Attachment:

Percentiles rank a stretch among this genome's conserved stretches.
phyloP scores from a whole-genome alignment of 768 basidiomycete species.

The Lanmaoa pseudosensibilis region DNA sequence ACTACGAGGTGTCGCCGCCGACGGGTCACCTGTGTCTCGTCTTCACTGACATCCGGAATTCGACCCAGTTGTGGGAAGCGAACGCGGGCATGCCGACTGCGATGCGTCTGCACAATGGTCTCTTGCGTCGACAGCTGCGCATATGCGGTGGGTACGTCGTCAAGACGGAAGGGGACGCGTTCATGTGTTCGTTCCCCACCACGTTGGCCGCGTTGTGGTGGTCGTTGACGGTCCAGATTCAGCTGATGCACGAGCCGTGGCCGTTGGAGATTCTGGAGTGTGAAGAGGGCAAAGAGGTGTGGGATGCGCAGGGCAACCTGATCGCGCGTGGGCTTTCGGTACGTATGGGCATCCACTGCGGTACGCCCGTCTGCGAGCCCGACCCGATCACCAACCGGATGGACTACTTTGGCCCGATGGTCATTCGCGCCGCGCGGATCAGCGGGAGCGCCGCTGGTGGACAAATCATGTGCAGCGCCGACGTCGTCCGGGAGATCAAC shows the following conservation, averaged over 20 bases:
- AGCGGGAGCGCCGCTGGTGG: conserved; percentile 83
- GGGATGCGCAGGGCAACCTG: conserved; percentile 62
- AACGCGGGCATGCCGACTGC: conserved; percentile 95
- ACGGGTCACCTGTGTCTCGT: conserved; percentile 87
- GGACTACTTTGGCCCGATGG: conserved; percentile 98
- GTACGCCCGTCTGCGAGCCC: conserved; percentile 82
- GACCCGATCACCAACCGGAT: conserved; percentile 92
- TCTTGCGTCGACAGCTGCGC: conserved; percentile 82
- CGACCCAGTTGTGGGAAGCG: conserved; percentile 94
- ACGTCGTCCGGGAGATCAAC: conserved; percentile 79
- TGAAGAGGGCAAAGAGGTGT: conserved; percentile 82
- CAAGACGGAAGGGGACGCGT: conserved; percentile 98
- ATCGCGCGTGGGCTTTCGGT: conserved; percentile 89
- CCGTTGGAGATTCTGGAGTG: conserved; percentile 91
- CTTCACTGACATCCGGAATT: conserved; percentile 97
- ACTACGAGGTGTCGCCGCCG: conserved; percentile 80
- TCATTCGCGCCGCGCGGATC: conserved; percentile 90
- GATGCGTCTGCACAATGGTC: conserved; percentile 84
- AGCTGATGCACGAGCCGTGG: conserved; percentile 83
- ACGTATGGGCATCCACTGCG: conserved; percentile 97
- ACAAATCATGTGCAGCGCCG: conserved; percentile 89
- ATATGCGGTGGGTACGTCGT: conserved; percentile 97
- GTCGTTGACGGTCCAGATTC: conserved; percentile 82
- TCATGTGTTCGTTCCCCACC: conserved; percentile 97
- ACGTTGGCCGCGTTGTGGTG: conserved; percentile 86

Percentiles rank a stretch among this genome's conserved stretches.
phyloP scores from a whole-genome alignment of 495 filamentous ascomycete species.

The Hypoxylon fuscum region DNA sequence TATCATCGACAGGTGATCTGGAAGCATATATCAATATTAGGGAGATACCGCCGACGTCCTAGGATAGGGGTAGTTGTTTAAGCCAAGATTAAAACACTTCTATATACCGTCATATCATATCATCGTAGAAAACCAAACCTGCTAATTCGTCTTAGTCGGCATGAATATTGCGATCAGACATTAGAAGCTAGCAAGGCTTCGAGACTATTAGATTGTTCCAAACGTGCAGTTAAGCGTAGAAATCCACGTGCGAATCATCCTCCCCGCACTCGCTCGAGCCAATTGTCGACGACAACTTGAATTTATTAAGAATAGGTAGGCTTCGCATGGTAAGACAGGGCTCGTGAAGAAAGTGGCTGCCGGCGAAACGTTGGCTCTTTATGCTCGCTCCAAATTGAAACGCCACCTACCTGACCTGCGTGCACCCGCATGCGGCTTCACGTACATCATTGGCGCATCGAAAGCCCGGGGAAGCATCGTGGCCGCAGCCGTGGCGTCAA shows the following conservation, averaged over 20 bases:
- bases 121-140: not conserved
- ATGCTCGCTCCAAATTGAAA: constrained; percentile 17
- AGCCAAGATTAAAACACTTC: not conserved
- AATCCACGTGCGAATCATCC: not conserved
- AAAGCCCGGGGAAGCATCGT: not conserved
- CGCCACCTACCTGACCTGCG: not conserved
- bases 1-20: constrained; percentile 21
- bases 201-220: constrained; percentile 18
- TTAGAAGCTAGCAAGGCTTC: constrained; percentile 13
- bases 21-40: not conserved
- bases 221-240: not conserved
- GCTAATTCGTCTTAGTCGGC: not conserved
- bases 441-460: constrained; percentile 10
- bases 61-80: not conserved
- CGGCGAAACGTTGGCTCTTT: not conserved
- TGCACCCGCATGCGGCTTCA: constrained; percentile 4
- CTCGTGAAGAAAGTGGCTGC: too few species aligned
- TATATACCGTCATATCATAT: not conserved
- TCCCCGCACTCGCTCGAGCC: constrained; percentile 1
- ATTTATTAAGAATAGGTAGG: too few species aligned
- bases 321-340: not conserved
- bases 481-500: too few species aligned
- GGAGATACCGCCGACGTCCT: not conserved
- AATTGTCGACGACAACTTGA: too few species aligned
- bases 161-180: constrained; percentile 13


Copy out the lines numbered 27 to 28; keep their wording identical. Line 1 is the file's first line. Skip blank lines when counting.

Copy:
- TCATGTGTTCGTTCCCCACC: conserved; percentile 97
- ACGTTGGCCGCGTTGTGGTG: conserved; percentile 86